- Should the kennel cough vaccine be given during COVID-19?
- Can cats transfer COVID-19 to other animals, and is there a risk of zoonosis
- What's the difference between FCoV and COVID-19?
- What can we clean a patient with, and will this kill COVID-19?
- Does ultraviolet light actually kill COVID-19?
- Will good weather affect infection rates of COVID-19?
- When should we test an animal for COVID-19?
- How do Face Coverings work?
- What evidence supports use of face coverings?
- How and when to wear a face covering
- Do ferrets and other mustelids pose a zoonotic risk for COVID-19?
- Mink and COVID-19: The Denmark mutation
- What advice should we give owners of ferrets during COVID-19?
- How can we offer a cat friendly environment during COVID-19?
- How should we handle a ferret in the practice or rescue environment?
Q&A with the winners of the Veterinary Evidence Student Awards 2020
7 December 2020
This year, three undergraduates became the first Veterinary Nursing students to place in the Veterinary Evidence Student Awards, which were launched by RCVS Knowledge last year to recognise and support students’ engagement with evidence-based veterinary medicine (EBVM) and its application into practice.
The winning Knowledge Summary was written by the trio of Carla Husband, Abbie McMillan and Lauren Sweeney, all studying at the University of Bristol. They highlighted the paucity of evidence regarding the impact of educational interventions on hand hygiene compliance in small animal environments, a highly relevant topic during the COVID-19 pandemic, and called for more research to be carried out to support hand hygiene compliance in the veterinary professions. Read the Knowledge Summary here.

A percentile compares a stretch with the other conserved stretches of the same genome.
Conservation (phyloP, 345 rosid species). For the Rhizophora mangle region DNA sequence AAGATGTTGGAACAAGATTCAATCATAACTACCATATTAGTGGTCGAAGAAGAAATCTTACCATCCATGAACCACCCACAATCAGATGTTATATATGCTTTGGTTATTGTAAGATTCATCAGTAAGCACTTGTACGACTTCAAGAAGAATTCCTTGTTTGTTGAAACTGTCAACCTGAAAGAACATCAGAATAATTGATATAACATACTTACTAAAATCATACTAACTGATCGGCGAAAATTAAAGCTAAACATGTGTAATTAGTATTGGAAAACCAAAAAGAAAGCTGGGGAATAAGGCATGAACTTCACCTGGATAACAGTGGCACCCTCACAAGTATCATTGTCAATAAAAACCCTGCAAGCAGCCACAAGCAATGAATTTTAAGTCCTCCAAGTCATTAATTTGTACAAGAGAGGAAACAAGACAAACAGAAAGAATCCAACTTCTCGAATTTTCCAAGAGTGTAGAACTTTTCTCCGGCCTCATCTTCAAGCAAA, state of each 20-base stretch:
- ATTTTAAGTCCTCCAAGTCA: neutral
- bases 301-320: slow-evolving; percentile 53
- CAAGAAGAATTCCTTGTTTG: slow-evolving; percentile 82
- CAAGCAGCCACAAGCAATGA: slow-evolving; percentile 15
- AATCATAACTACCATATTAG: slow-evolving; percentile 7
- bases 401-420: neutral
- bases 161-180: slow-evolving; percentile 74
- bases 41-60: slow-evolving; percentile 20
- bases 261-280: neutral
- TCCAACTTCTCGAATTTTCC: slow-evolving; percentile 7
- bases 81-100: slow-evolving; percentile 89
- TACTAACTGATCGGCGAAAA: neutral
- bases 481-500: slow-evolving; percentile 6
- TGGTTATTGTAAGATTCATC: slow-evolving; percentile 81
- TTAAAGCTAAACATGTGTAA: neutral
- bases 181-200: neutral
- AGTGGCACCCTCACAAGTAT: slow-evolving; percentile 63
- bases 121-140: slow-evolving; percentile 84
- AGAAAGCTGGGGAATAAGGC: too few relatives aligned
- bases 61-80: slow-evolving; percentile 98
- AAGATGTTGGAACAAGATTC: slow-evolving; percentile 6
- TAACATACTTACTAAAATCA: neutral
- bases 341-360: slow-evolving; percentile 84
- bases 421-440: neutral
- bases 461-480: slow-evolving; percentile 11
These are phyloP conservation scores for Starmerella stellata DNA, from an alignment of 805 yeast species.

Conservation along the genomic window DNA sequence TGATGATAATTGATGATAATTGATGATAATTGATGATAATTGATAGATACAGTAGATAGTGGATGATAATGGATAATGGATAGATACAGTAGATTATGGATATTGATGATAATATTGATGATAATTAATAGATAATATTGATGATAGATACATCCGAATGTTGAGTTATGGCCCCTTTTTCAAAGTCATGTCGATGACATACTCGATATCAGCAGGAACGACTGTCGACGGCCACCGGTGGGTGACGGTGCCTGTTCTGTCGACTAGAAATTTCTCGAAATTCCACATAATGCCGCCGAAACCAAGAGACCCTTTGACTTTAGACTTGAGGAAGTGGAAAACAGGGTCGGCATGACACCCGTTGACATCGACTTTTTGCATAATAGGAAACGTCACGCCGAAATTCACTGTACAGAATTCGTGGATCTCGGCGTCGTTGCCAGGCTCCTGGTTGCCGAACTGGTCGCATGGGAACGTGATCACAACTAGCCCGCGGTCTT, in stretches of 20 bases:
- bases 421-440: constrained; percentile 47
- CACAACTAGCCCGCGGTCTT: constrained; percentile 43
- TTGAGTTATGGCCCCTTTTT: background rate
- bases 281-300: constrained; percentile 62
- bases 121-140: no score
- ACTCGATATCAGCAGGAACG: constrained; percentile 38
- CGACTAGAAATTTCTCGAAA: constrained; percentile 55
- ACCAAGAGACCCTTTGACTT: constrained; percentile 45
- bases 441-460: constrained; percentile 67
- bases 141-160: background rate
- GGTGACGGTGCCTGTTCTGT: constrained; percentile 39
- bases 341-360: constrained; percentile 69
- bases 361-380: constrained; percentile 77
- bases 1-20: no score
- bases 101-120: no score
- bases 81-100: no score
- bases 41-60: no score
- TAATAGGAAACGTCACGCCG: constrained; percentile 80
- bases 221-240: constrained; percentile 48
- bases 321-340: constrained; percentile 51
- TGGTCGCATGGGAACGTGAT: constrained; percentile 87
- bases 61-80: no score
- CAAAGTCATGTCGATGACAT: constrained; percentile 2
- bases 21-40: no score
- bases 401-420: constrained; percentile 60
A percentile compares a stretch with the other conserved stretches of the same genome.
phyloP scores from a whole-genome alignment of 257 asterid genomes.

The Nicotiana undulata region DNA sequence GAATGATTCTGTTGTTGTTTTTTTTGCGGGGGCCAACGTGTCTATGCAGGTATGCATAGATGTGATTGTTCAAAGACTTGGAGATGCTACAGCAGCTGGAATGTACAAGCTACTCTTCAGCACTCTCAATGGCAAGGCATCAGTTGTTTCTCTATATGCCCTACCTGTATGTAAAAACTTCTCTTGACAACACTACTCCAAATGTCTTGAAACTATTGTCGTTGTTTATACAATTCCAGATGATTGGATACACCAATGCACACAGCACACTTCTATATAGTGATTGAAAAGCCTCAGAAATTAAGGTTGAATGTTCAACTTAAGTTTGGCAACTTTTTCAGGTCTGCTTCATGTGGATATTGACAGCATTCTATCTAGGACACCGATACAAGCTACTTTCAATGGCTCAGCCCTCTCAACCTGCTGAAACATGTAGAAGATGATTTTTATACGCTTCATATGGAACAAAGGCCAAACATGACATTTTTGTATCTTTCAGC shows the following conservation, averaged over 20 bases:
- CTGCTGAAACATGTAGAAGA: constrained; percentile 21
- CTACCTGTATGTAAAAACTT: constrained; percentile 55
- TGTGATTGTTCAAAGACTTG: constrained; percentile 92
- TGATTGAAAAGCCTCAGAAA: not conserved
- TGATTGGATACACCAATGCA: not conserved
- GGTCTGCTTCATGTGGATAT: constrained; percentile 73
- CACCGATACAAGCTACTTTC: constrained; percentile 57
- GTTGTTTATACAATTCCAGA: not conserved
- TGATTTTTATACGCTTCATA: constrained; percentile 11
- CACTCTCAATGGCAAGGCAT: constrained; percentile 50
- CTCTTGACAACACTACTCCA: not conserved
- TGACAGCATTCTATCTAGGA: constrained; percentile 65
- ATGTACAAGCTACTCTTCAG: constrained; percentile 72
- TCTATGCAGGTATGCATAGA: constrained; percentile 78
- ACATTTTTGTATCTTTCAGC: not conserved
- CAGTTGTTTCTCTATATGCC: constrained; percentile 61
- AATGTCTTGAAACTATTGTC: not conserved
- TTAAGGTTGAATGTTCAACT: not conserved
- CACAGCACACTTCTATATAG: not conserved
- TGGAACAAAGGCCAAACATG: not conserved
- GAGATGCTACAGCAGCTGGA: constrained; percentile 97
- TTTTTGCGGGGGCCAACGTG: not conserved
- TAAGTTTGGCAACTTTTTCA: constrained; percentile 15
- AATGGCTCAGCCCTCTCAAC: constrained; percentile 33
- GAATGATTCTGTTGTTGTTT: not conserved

Here, they share their thoughts and experience on the writing process, getting published, and ultimately adding to the evidence base, something which they would encourage everyone in veterinary education and the professions to do.
What drew you to apply to the competition?
Carla: I had always wanted to contribute to the evidence base and knew I would like to try and publish my work. The thought of being able to potentially have my work published really drew me to entering the competition. I also wanted to represent not only the nursing profession, but the University of Bristol as well. Previous winners were veterinary students and I wanted to prove that veterinary nurses can contribute to the evidence as well.
Lauren: I was drawn in by the potential of our Knowledge Summary actually ending up being published at the end. As a student, that seems like something that wouldn't be achievable until much later on in our career, so to have the potential for that as a student is very exciting.
Our course leader at the time was a massive advocate for veterinary nurses contributing to evidence-based veterinary medicine and she informed us about the competition and urged us to apply.
Abbie: I felt that a lot of veterinary care and standards are not well researched and are based on opinions or theoretical ideas rather than a strong evidence base. I wanted to help improve the evidence base for practice and be a part of the community striving for improvement, even if it were only in a small subsection of veterinary medicine.